Flower spider on mint blossom
and other creatures

Zygometis lactea: flower spider

The mint has almost finished flowering, which is good as then I can cut it all back. I’ve never let it get all long and scraggly before, but there were so many insects enjoying it that I didn’t have the heart to trim it.

The other day, I spotted this tiny white spider. Googling has revealed it to be a Flower Spider.

Flower spider on mint blossom

Flower spider on mint blossom (Nikon D3000)

 

Today, my thoughts are with my good friend and cousin, Sue. Her mum will be laid to rest this afternoon. I have never met Sue, in person, but we email each other fairly constantly since we met through family history research, as well as chatting here in comments.  Sue, deepest sympathy to you and yours.  ❤

 

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and other creatures

Icky Sawfly Larvae

sawfly cycle

This is from a forestry website – full info and more photos can be seen there.

spitfire 3I thought I would delight  bore educate enlighten you with some  information about the grubs I pictured yesterday: Spitfire caterpillars,  larvae of our Australian native Steel Blue Sawfly (Order Hymenoptera). I’ve gathered information from Museum Victoria, Wikipedia, CSIRO, a Forestry site,  and a South Australian Government website.

The sawfly is a  wasp, related to the Cherry and Pear Slug.  It has a stocky body, usually a dark metallic blue, and does not sting.  It has a double pair of wings with a span of about four centimetres.  The adults are rarely seen, and spend their time hanging around their host tree.  The sawfly gets its name from the saw-like ovipositor of the female. She opens holes in the underside of the leaf and lays her eggs.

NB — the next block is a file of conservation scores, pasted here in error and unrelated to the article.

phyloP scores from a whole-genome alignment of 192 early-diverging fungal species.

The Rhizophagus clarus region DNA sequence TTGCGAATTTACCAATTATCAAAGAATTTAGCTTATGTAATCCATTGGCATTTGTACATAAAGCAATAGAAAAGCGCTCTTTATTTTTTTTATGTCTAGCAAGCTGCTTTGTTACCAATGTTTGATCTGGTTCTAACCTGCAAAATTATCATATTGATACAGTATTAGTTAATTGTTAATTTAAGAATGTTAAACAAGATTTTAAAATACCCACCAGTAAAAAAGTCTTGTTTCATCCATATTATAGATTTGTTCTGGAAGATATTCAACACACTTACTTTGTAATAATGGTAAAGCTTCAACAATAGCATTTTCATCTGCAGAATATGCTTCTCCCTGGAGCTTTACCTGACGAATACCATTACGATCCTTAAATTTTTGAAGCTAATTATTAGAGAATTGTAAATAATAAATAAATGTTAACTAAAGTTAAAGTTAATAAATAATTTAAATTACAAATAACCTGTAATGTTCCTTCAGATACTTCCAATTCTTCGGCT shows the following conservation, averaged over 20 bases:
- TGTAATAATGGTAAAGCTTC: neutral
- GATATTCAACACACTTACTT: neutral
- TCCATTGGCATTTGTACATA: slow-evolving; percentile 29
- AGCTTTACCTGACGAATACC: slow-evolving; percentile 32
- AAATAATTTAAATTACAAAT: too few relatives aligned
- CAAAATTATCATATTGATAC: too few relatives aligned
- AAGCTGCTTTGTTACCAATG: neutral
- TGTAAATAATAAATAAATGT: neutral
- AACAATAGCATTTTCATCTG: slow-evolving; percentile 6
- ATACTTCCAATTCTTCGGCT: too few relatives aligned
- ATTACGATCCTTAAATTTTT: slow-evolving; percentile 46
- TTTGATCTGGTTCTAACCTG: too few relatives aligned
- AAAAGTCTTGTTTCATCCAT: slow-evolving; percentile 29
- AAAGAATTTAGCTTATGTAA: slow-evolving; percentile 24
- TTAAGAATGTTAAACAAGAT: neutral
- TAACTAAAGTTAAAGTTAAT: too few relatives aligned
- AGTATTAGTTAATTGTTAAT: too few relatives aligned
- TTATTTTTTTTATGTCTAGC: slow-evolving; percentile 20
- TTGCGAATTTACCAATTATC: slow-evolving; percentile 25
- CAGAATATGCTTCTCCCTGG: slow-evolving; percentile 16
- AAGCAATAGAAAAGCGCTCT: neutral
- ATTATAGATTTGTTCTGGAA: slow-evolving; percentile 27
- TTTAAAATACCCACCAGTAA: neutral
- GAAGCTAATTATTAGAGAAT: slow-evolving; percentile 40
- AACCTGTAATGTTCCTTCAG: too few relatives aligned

The Spitfire larvae, about 8 centimetres long, love their tucker.  Mainly active around late winter and spring, they sprawl around enmasse during the day, but at night they disport around the tree chomping gum leaves.  They can gather into groups of as many as two hundred.spitfire 1When threatened, they raise their heads and exude a yellow-green liquid, strongly flavoured by eucalyptus oil extracted from the gum leaves.

spitfires concrete

Crossing Concrete at Brisbane 2012: By Tzedragon (Captured on iPhone) [GFDL or CC-BY-SA-3.0], via Wikimedia Commons

 They did this to me, the other day. About ten of them all jerked their heads up at the same instant. Needless to say, I leapt back and didn’t bother them again. I have no idea if they do actually do spit the stuff, and I didn’t want to take the risk of anything nasty dropping in my face.

Eventually, about mid spring, the larvae are ready to pupate. Still enmasse, they make their way into the ground, burrow in several centimetres, and make themselves a strong paper-like cocoon. It might take two or three years before the adult emerges.

I intended to take fresh photos today, but the bunch had moved up the branch overnight (featured photo). I think they are fascinating, and it will be interesting to see if they do survive to pupate. Small groups of twenty or so do not always survive.  A few birds, currawongs and cuckoo-shrikes will eat them. Good luck to them!

800px-Pied_Currawong,_Blue_Mountains

 

Currawong

By D. Gordon E. Robertson (Own work) [CC-BY-SA-3.0 or GFDL], via Wikimedia Commons

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